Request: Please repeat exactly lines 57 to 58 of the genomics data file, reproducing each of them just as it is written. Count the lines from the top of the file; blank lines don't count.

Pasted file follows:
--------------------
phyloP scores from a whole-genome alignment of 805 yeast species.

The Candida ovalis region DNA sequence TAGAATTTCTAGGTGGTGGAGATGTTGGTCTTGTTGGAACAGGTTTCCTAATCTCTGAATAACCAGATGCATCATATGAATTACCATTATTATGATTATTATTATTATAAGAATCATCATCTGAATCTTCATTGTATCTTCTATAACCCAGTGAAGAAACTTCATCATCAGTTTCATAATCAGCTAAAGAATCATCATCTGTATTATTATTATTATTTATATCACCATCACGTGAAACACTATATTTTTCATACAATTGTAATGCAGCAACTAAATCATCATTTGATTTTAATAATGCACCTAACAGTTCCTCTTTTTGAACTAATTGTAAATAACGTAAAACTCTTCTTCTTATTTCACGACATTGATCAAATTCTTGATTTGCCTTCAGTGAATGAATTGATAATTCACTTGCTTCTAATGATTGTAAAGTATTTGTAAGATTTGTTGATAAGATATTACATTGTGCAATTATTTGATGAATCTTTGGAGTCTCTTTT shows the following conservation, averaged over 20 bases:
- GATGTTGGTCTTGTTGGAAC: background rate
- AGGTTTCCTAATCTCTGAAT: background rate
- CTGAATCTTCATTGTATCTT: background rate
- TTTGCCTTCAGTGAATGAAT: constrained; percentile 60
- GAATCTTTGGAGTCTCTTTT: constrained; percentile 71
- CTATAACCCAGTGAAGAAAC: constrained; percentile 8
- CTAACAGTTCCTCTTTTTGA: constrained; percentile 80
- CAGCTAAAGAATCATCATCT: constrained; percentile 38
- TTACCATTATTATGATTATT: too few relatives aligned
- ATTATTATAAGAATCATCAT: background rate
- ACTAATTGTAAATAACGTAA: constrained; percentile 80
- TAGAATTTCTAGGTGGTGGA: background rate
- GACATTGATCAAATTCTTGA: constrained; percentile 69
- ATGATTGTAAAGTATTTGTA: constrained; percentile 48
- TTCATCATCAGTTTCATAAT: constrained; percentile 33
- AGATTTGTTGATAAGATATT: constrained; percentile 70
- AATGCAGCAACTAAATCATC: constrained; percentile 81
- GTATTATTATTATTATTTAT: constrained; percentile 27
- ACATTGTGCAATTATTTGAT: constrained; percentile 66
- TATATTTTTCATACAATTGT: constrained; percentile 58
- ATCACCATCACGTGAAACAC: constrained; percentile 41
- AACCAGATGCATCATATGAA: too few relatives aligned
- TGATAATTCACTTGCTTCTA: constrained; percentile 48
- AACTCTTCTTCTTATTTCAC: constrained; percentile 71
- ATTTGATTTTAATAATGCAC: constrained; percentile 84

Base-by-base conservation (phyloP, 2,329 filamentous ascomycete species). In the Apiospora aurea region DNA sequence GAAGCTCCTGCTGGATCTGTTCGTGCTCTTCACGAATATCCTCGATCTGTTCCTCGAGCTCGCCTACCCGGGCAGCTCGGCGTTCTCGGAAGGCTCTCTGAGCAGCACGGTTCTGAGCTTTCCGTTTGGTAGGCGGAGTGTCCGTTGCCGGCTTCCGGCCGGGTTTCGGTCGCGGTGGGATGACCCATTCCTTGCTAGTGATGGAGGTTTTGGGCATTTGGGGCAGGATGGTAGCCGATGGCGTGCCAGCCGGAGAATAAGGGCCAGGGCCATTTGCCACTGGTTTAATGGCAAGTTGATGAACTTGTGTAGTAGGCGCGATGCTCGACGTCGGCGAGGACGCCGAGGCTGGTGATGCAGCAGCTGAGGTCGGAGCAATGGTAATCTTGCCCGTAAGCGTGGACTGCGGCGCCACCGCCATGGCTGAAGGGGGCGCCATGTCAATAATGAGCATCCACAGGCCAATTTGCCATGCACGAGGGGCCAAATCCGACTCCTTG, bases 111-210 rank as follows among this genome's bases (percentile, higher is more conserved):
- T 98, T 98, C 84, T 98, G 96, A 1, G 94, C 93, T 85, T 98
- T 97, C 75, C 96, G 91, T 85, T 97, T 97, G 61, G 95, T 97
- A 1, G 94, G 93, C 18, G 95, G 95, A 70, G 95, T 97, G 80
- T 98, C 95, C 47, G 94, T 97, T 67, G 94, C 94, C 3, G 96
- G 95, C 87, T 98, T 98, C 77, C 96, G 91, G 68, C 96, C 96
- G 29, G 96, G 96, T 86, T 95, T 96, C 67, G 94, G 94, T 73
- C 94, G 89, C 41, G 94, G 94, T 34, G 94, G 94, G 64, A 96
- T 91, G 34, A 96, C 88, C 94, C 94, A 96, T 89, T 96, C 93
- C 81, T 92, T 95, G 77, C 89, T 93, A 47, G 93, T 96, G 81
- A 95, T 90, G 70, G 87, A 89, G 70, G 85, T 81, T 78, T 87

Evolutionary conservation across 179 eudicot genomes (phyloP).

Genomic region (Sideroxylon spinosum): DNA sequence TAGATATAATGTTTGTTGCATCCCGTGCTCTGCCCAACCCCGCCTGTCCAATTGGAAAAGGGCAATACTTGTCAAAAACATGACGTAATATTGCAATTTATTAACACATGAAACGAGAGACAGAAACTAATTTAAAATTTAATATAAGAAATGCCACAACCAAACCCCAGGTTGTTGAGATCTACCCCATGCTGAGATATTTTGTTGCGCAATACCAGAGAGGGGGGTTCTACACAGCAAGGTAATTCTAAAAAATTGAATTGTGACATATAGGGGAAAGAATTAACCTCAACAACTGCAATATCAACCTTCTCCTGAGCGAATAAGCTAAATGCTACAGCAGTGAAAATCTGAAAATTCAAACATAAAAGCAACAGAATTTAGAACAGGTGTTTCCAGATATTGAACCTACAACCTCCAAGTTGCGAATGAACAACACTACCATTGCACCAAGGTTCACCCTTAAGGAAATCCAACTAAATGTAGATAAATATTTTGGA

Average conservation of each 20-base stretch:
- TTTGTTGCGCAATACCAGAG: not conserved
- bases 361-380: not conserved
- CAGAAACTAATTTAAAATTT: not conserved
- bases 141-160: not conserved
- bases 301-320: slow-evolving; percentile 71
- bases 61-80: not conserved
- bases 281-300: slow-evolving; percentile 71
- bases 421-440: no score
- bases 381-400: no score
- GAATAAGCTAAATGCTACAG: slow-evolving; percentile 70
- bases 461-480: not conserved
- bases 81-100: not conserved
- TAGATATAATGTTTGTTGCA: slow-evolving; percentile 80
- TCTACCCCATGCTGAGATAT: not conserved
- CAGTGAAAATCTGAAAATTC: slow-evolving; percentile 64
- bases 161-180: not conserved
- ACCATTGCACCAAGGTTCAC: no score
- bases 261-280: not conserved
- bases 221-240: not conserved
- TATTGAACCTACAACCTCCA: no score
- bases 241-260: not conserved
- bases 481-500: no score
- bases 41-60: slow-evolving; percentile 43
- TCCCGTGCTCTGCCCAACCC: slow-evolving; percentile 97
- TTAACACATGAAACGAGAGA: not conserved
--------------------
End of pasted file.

- bases 161-180: not conserved
- ACCATTGCACCAAGGTTCAC: no score